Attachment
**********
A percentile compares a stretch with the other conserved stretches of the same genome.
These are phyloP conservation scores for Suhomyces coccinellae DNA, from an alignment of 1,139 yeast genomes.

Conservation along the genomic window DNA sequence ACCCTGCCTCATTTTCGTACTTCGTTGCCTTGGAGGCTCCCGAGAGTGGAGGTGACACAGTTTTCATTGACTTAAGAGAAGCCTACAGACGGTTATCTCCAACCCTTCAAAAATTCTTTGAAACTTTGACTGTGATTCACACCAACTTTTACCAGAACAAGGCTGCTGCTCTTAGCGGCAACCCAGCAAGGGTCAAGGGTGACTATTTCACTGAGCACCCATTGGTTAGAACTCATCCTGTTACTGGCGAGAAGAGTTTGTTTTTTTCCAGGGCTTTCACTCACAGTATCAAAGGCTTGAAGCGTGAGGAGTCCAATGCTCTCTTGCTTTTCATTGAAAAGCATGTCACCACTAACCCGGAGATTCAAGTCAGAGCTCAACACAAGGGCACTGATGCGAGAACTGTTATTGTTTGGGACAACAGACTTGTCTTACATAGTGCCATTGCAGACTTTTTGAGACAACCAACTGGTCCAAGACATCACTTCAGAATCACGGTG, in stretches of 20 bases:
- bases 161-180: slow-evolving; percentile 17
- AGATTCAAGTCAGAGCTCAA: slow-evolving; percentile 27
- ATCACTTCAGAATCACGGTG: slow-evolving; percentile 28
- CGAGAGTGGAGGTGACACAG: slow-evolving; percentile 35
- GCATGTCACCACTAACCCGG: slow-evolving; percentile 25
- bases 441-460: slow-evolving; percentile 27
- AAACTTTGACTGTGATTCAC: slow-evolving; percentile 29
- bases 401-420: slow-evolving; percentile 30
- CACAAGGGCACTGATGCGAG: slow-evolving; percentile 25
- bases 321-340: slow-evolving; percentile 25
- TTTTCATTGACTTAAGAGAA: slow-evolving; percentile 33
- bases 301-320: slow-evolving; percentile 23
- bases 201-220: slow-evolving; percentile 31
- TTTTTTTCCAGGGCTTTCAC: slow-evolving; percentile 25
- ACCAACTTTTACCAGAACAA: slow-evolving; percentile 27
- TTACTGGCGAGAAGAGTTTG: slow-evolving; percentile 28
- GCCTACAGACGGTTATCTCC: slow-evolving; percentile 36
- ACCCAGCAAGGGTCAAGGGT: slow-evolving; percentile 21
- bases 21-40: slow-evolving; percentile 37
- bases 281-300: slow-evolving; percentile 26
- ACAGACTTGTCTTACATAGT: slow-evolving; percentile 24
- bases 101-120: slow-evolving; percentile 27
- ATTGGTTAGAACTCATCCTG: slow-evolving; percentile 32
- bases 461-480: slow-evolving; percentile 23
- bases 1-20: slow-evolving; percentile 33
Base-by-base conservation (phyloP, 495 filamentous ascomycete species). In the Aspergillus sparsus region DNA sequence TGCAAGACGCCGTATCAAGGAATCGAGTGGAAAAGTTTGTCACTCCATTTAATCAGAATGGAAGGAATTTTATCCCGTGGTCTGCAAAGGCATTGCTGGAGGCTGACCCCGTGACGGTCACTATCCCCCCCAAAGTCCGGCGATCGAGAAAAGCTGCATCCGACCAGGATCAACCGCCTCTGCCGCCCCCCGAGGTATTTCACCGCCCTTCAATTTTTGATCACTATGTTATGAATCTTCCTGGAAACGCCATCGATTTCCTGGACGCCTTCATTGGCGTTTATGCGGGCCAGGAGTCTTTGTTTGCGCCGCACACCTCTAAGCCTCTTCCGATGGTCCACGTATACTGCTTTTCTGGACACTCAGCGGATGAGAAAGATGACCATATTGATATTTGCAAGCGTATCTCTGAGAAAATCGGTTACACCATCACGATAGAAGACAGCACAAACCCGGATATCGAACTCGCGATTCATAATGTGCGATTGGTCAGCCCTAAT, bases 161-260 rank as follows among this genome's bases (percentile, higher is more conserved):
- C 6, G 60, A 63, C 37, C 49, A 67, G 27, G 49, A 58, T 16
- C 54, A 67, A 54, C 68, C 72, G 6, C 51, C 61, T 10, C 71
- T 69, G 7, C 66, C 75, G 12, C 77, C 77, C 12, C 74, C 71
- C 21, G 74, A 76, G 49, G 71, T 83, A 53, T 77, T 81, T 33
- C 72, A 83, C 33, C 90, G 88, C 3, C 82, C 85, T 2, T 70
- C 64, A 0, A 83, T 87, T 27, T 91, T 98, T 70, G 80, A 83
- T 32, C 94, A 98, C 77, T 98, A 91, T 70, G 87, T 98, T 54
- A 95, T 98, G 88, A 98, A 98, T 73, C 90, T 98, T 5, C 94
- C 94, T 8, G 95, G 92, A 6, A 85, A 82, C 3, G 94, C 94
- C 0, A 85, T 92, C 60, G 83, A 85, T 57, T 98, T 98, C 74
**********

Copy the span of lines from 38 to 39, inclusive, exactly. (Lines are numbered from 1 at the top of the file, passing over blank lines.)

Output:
- C 94, T 8, G 95, G 92, A 6, A 85, A 82, C 3, G 94, C 94
- C 0, A 85, T 92, C 60, G 83, A 85, T 57, T 98, T 98, C 74